Business neglecting IP address management

Managing IP doesn't get the attention it deserves, if a new survey is to be believed. Although the technology provides the backbone to critical network services, projects designed to streamline IP address management (IPAM) processes rarely get priority in most IT shops.

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Managing IP doesn't get the attention it deserves, if a new survey is to be believed. Although the technology provides the backbone to critical network services, projects designed to streamline IP address management (IPAM) processes rarely get priority in most IT shops.

Among 170 IT professionals by BT Diamond IP, a provider of software and appliance products that help customers manage IP networks, 46 percent of respondents said they assigned, monitor and manage IT addresses using spreadsheets, and five percent admitted they still managed IP address spaces manually.

Yet the primary reasons IT pros haven't updated their IPAM approach aren't technical. Forty-four percent reported that the biggest barrier to updating IPAM processes was the lack of in-house resources.

In addition, 27 percent said the benefits of buying IPAM tools didn't appear to be worth the effort. Another 27 percent reported that other projects had a higher priority. More than 20 percent said their networks were just too small to justify the expense, and 19 percent noted that they "can't convince upper management of the value of an automated" IPAM product.

"With many IT organisations rebuilding after the cuts of the early 2000s, this [lack of managerial backing] has actually become a larger problem since 2006," the report says.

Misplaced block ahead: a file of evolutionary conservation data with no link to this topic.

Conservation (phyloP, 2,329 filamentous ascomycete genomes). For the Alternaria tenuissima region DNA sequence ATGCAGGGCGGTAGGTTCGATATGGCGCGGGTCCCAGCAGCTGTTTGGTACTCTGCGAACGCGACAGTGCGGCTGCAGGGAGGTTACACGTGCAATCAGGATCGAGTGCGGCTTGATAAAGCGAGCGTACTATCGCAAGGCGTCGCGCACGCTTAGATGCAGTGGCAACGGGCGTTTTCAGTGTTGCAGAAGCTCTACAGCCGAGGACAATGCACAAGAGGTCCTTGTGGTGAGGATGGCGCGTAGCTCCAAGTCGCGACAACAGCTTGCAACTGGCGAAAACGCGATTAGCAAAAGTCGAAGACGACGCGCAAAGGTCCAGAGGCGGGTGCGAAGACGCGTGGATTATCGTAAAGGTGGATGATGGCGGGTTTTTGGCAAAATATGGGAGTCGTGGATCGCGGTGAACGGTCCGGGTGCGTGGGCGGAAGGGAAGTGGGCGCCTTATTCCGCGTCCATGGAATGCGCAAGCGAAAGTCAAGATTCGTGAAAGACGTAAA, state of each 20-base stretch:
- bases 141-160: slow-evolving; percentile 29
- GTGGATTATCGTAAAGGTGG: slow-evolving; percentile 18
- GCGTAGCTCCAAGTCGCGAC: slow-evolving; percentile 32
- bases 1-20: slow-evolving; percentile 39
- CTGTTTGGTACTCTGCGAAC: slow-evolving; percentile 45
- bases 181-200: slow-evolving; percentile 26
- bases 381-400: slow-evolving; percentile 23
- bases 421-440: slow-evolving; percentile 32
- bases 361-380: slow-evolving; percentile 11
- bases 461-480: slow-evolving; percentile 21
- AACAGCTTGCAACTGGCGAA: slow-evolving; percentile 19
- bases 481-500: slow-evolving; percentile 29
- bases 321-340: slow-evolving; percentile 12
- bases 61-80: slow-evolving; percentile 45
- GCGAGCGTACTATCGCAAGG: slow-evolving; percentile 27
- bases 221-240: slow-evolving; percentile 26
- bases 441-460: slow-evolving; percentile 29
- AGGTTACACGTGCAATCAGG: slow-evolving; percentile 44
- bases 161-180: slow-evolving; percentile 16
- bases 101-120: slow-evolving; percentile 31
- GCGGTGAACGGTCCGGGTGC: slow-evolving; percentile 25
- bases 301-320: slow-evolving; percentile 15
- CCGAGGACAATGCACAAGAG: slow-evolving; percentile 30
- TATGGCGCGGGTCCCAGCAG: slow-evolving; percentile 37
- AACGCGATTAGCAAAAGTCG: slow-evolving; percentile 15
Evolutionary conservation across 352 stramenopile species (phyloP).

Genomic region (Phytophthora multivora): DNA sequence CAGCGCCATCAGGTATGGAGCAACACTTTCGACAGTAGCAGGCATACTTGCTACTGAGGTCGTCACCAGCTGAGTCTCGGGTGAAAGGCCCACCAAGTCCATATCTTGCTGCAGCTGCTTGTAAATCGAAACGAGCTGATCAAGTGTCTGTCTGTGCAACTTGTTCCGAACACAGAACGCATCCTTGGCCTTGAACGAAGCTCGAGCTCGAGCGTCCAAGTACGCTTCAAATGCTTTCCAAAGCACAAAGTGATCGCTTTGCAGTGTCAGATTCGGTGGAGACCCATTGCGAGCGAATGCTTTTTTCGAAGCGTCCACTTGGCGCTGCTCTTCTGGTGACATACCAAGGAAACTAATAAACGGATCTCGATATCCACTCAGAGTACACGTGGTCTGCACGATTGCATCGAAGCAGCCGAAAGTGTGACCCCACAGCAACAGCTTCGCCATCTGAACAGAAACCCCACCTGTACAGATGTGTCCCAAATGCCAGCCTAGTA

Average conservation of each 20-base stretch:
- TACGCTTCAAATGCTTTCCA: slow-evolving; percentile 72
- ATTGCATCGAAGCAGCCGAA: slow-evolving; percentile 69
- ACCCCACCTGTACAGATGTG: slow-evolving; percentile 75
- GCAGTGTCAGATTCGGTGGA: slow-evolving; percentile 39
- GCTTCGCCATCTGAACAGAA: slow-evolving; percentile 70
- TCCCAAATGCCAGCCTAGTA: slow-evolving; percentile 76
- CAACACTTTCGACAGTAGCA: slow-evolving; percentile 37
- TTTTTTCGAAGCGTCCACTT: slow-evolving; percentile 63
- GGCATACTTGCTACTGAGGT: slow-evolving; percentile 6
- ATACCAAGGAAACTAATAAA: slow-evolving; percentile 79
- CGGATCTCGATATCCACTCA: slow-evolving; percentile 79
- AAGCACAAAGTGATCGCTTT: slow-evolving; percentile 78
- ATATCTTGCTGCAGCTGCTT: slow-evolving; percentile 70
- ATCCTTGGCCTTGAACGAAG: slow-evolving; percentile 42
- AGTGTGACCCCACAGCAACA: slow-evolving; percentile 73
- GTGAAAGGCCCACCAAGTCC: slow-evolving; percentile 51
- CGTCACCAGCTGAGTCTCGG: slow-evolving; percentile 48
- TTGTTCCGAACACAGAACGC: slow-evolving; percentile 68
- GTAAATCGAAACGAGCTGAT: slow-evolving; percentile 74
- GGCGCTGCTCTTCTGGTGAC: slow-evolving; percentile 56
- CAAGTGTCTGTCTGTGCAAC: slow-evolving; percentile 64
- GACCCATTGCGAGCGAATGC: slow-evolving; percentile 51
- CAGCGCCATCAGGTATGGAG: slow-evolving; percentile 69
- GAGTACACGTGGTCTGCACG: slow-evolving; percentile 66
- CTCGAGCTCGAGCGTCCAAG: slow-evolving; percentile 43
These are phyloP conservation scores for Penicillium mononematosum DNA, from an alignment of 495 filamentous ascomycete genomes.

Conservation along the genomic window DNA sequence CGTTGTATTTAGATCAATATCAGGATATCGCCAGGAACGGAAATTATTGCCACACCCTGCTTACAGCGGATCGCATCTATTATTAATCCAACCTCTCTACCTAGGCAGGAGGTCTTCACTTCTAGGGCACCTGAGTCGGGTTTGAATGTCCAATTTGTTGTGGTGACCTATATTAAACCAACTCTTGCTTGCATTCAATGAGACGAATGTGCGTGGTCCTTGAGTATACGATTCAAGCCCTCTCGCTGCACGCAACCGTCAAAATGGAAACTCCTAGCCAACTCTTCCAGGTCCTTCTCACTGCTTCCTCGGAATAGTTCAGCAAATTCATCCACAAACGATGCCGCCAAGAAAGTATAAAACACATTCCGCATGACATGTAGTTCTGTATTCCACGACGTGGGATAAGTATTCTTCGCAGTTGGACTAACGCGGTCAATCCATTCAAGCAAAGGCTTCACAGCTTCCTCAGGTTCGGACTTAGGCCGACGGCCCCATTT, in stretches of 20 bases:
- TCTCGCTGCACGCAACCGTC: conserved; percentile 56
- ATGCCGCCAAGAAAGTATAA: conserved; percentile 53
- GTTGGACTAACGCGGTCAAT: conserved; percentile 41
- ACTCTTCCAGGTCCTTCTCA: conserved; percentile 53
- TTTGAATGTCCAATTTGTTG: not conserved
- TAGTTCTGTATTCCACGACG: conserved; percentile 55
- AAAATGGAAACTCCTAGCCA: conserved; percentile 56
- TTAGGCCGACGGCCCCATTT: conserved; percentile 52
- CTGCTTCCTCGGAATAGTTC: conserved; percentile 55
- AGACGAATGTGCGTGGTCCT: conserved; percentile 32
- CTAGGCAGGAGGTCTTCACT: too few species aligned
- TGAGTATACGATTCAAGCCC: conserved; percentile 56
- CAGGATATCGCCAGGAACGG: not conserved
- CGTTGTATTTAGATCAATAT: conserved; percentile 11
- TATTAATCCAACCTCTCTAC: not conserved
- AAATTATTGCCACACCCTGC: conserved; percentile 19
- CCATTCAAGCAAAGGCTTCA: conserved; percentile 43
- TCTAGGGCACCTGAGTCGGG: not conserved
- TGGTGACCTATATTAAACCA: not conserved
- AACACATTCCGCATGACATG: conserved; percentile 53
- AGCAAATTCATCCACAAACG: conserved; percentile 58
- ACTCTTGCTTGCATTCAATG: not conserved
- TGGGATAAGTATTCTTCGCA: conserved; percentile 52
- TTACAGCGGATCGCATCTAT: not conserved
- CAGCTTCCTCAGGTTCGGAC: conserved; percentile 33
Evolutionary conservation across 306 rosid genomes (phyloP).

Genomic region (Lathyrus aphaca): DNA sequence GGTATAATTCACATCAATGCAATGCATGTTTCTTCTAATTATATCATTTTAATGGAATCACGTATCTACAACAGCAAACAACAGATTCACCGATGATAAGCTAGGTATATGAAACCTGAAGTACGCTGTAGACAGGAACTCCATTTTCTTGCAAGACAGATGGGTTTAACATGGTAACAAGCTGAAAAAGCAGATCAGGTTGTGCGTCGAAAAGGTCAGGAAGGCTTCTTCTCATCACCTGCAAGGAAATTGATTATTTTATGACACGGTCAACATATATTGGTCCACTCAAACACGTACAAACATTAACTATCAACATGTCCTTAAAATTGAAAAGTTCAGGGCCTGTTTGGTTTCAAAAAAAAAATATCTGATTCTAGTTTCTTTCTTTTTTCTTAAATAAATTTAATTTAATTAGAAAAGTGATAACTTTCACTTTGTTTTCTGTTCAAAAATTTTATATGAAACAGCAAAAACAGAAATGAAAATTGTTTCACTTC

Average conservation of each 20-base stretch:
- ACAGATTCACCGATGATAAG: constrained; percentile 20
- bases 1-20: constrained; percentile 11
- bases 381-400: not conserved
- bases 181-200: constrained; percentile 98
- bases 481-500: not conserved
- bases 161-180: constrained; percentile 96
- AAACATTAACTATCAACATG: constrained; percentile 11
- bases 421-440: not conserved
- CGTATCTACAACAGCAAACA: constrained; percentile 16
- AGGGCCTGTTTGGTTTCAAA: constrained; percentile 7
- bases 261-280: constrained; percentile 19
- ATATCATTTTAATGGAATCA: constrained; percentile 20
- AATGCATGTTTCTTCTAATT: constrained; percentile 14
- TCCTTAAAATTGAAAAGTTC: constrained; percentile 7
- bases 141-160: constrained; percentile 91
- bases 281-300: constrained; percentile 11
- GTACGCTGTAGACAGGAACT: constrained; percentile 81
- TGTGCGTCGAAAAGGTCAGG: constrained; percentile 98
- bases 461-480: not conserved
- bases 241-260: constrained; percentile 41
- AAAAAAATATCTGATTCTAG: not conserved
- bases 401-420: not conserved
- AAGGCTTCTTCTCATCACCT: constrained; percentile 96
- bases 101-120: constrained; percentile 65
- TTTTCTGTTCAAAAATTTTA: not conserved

Forty percent of IT pros also identified a lack of management visibility into IPAM issues, and 39 percent said cost and/or lack of ROI on investing in IPAM tools also caused the projects to be pushed to the backburner.

Organisational and/or process issues was cited by 38 percent as a major barrier to improving IPAM, and 33 percent said available IPAM tools had limited capabilities, therefore not warranting an investment. More than one-quarter of respondents said they lacked in-house IPAM expertise and nearly 20 percent reported difficulty in implementing IPAM tools.

The research also revealed network size plays a part in IPAM challenges. "While no single challenge stands head and shoulders above the others, the size of a respondent's network can impact which is more likely to be their top challenge," the report noted.

 
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